Iranian official signals suspension of morality police amid protests

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Iran’s so-called morality police unit, whose actions sparked months of protests, has been suspended, a top Iranian official said on Sunday — though the police’s status remains uncertain.

The protest movement began in September following the death of 22-year-old Mahsa Amini in the custody of Iran’s Guidance Patrol, or morality police, who detained her for allegedly violating the country’s conservative dress code for women. Relatives and activists say she was beaten to death, accusing the government of covering up. Authorities deny it.

More than 400 people have been killed and more than 15,000 arrested in the crackdown on demonstrations, according to rights groups. Given the heavy censorship and limitations on reporting, the full extent of casualties is difficult to estimate.

The disbandment of the force responsible for enforcing mandatory hijab, even if nominal, would indicate a level of response to the protesters’ demands that has not yet been seen. But experts warned that Attorney General Mohammad Jafar Montazeri’s comments, made in response to questions at a press conference, should be taken with some skepticism.

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“The morality police has nothing to do with the judiciary, and it was abolished by those who created it,” Montazeri said during a conspiracy-theory-laden speech Saturday in which he blamed Western countries’ anti-government unrest on Iranian state media. reported. “But the judiciary will of course continue to monitor behavior in society.”

He seemed to be referring to the relative absence of vice squads on the streets since protests against Iran’s ecclesiastical leaders broke out. An app that Iranians initially used to track the roving patrols has been used in recent weeks to track and evade security forces.

But Montazeri’s remarks, which confirmed that the morality police were not within the purview of the judiciary, were not official confirmation of the dissolution, which would require higher-level approval.

Montazeri’s “statement should not be read as definitive,” said Sanam Vakil, deputy director of the Middle East and North Africa program at Chatham House, a London think tank. No formal announcement has been made by top law enforcement officials or administrative leaders. “The Islamic Republic often tests ideas by questioning them,” she said.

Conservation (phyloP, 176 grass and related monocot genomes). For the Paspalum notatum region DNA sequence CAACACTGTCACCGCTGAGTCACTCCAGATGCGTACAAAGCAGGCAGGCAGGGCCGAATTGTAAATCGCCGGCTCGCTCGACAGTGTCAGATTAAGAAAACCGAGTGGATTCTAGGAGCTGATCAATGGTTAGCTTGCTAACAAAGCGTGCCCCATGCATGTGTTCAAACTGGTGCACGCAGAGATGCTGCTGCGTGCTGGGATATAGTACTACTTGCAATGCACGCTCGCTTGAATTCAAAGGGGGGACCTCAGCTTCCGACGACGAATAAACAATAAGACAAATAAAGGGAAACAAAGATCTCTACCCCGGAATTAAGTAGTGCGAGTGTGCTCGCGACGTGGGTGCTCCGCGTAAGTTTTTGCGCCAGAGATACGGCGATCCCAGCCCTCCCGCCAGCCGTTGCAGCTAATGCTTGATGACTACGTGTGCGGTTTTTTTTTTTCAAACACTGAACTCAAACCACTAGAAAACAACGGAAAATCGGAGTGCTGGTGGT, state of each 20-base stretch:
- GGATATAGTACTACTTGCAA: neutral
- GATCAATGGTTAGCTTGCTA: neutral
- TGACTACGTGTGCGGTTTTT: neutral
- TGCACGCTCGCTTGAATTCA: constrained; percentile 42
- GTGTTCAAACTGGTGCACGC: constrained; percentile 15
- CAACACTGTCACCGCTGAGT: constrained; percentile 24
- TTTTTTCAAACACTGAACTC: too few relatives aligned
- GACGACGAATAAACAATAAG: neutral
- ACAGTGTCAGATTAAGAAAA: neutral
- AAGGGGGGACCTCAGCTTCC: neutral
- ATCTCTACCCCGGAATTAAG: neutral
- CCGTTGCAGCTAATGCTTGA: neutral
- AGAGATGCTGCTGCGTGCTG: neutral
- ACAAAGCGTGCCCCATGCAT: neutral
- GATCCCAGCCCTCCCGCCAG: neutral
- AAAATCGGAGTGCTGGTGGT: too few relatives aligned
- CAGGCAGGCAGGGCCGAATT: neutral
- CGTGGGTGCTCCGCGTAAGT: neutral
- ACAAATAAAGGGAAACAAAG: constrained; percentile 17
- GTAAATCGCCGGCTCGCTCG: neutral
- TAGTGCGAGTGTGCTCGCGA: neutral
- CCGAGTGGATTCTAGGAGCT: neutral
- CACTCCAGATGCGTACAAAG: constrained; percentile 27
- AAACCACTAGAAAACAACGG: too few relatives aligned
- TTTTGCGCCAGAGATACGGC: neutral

Iran’s state broadcaster al-Alam reported on Sunday that Iranian officials had not confirmed the move, accusing foreign media of misrepresenting the attorney general’s comments as a “retreat” despite the protests.

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Iran’s Supreme Leader Ayatollah Ali Khamenei flatly rejected growing calls to abolish the compulsory headscarf for women shortly after the 1979 revolution. In defining scenes from the ongoing uprising, women have publicly shed and burned their hijabs.

With or without morality police on patrol, Vakil said, Iran’s mandatory dress code remains in effect and the state “has many other ways to oppress people” and enforce its rules. “We don’t yet know if dissolution means they’ll be gone or if they move out of law enforcement oversight to another entity and take on a different capacity.”

Initial reactions have been mixed, abroad and among supporters of the protest movement online, with some mocking the move and others celebrating it as an apparent victory.

“They really think shutting down the vice squad will make a difference,” says one user wrote on Twitter. “Don’t they realize that our target is the whole system?”

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Experts explain what exactly the Iranian morality police do and why women risk their lives on the front lines to fight against it. (Video: Julie Yoon/The Washington Post)

“If the regime has now somehow responded to those protests, it could be positive, but we have to see how it works out in practice and what the Iranian people think,” said US Secretary of State Antony. Shine on CBS. News’s “Face the Nation” on Sunday.

The Iranian Escort Patrol was formally established in the 1990s to eradicate and punish any violation of the strict, if sometimes arbitrarily applied, religious rules and dress codes of the ruling clerics of the Islamic Republic. The power of the unit and the state’s enforcement of hijab rules has ebbed and flowed over the years, but this summer Iran’s ultra-conservative president, Ebrahim Raisi, stepped up patrols.

In response, women began holding small-scale protests, taking off their hijab. Amini’s death in September sparked so much outrage, in part because women across Iran had had enough of decades of authorities encroaching on their lives — and the wider gender segregation and state violence that perpetuate the Islamic republic.

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The United States, the European Union and the United Kingdom have imposed sanctions on Iran’s morality police over its crackdown on protesters. In announcing the sanctions, the US Treasury Department said morality police were “responsible” for Amini’s death.

As widespread intimidation and arrest campaigns continue, Iran’s judiciary has begun prosecuting protesters in what human rights groups say are show trials without due process. Dozens of demonstrators, including some minors, risk the death penalty.

Kareem Fahim contributed to this report.


The Valley Voice
The Valley Voicehttp://thevalleyvoice.org
Christopher Brito is a social media producer and trending writer for The Valley Voice, with a focus on sports and stories related to race and culture.

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